COLUMBUS- Who says good deeds go unnoticed? Feb. 13, Ohio First Lady Frances Strickland honored Frank and Doris Laughlin of Hebron for their service to the community. Strickland honored 31 couples Friday morning for their dedication to volunteerism and marriage at the governor's residence in Columbus as part of the Joined Hearts in Giving program, sponsored by the Ohio Department of Aging. Joined Hearts in Giving honors Ohioans who are dedicated to volunteerism and married for 40 years or more.
The Laughl ins ar e married for more than 47 years. Each month for the past five years they volunteered to help assemble more than 8,500 Zerger Times newsletters the Licking County Aging Program distributes throughout the county, and they've volunteered for the Salvation Army for the past six years. They were a scoutmaster and a den mother, and donated their time to local scouting clubs. Frank Laughlin was a Harrison Township Trustee for 24 years, was involved with the fire department, and is active with the Red Cross, donating his 150th pint of blood in December. Doris Laughlin led a Bible Good News Club after school for 12 years.
"What you do now is even more important than it has been," said Strickland to the Laughlins. Strickland said that during the current economic crunch it's more important than ever for people to volunteer time to their communities. "You really know a sense of community," she said.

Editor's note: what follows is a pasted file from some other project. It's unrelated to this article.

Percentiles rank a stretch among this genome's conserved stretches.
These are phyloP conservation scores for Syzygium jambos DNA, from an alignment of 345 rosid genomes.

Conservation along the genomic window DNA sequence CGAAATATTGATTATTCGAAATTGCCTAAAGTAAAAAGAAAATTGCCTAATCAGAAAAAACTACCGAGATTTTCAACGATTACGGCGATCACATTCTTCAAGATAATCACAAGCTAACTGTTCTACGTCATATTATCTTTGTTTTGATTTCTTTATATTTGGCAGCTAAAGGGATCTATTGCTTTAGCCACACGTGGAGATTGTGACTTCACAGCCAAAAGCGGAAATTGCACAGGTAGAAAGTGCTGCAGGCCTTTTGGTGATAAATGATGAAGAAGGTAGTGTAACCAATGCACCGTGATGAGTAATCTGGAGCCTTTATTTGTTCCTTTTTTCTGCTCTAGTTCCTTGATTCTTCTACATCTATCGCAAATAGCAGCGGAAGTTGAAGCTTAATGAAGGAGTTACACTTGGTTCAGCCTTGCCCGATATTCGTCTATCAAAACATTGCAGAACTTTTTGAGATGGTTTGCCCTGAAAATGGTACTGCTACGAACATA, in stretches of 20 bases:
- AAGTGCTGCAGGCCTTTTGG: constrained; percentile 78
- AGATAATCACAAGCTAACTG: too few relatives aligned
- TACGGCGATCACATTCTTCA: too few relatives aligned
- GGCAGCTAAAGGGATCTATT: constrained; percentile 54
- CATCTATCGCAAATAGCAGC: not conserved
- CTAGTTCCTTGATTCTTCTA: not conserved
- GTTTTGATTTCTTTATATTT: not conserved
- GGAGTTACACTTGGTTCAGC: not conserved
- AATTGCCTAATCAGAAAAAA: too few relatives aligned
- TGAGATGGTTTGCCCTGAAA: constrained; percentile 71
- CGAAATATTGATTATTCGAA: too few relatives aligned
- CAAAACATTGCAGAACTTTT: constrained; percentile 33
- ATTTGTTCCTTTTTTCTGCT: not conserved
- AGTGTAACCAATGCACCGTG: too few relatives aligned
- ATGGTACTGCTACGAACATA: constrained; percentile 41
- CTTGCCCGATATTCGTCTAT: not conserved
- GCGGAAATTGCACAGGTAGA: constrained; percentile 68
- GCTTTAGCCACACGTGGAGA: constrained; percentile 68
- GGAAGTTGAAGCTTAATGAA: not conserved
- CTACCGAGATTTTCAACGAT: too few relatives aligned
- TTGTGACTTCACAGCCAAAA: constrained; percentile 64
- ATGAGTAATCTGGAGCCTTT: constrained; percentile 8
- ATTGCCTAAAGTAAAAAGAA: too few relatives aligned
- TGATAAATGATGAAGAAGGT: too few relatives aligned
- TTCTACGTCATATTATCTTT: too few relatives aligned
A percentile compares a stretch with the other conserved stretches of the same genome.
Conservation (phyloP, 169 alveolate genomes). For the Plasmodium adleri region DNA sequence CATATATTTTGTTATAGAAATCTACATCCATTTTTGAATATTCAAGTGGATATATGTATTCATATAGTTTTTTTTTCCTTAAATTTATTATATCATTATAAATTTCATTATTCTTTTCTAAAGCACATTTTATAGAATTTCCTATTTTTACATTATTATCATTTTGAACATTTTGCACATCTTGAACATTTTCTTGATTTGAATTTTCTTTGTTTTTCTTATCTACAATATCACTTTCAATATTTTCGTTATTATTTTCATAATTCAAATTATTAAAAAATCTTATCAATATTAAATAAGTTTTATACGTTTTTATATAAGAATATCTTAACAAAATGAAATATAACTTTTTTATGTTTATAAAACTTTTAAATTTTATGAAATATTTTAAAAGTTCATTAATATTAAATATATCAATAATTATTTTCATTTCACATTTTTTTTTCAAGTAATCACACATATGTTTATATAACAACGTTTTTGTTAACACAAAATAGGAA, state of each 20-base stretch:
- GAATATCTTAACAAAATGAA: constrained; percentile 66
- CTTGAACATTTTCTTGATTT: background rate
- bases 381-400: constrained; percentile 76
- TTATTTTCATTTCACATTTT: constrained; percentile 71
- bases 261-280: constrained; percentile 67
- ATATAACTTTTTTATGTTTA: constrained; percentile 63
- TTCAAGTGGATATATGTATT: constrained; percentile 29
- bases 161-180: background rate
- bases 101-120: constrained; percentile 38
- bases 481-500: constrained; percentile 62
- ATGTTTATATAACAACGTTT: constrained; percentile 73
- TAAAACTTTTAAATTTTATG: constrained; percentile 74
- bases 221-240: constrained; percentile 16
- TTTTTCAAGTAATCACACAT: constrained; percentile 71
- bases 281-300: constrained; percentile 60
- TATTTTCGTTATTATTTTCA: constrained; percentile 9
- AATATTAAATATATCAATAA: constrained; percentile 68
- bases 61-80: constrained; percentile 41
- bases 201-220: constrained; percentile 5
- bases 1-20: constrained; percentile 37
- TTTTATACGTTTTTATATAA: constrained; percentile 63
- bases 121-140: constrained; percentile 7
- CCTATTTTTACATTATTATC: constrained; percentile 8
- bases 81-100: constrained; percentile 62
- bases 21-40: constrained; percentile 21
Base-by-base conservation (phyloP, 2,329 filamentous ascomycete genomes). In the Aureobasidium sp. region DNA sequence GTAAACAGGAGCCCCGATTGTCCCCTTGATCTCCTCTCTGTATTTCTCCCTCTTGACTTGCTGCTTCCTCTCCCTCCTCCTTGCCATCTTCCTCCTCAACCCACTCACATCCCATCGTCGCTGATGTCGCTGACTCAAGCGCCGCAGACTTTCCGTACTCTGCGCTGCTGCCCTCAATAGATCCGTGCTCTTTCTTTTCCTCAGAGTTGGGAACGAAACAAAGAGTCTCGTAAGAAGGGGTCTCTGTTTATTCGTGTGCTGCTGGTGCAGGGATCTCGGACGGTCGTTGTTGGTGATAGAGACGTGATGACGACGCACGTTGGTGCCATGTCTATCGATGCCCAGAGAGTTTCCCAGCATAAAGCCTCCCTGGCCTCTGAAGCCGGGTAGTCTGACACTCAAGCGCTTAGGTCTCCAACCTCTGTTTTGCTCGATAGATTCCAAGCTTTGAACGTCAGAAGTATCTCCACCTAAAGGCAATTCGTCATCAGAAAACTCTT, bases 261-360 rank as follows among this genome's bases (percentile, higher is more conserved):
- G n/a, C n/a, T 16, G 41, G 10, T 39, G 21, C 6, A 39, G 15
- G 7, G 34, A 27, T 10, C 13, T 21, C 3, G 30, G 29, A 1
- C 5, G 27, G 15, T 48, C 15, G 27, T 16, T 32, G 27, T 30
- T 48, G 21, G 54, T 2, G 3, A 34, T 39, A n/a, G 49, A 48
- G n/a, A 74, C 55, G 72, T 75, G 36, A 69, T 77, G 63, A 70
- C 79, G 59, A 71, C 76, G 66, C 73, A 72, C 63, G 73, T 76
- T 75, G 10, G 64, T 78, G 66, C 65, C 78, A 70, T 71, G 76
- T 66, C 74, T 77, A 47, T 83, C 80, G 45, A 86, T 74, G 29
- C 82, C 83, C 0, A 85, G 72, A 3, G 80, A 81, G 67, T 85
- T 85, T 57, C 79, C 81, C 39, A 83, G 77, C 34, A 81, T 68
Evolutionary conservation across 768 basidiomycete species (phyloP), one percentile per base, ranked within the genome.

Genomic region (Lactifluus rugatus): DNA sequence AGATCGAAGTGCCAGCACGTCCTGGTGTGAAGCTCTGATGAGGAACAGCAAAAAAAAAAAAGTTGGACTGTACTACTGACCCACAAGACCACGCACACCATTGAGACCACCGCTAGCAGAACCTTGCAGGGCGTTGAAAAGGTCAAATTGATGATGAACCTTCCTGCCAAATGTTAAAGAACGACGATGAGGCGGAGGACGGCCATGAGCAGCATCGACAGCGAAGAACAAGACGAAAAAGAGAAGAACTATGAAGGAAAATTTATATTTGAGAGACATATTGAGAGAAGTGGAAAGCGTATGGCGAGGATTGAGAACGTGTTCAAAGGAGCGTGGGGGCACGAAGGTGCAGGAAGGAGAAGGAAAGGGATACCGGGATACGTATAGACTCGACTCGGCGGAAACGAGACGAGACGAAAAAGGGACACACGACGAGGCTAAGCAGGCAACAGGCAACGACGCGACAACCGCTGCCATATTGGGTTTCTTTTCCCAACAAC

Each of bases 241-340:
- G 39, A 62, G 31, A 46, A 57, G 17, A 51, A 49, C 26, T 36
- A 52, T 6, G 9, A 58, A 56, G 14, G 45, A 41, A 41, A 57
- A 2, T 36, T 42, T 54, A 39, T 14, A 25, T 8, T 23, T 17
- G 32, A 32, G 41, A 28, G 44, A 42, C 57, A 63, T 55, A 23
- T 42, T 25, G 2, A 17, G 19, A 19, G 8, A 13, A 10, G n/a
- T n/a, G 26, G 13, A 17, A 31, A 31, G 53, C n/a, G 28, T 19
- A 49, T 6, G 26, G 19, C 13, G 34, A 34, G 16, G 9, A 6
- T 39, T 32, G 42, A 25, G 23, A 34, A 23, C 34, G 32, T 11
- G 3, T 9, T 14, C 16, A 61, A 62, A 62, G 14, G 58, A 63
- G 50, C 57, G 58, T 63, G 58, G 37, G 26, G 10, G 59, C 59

Frank Laughlin said sons basically recruited him as a scoutmaster-a position he was happy to fill. It didn't take long for Doris Laughlin get in on the action, too. "We included God as the third person in our marriage," said Doris Laughlin of the couple's nuptial longevity. Keeping the lines of communication open is essential and "A sense of humor does help, yes," she said.
"These couples share a deep commitment to each other and to their communities," said Strickland in an Ohio Department of Aging press release. "I am pleased to recognize them for giving so generously of their time through volunteerism and serving as role models for younger generations."
"Without the valuable contributions of time and energy that these couples volunteer, many programs in the state, such as Meals on Wheels and volunteer longterm ombudsmen, could not function," said Barbara Riley, Ohio Department of Aging director, in a press release. "I am impressed and grateful to them for their efforts."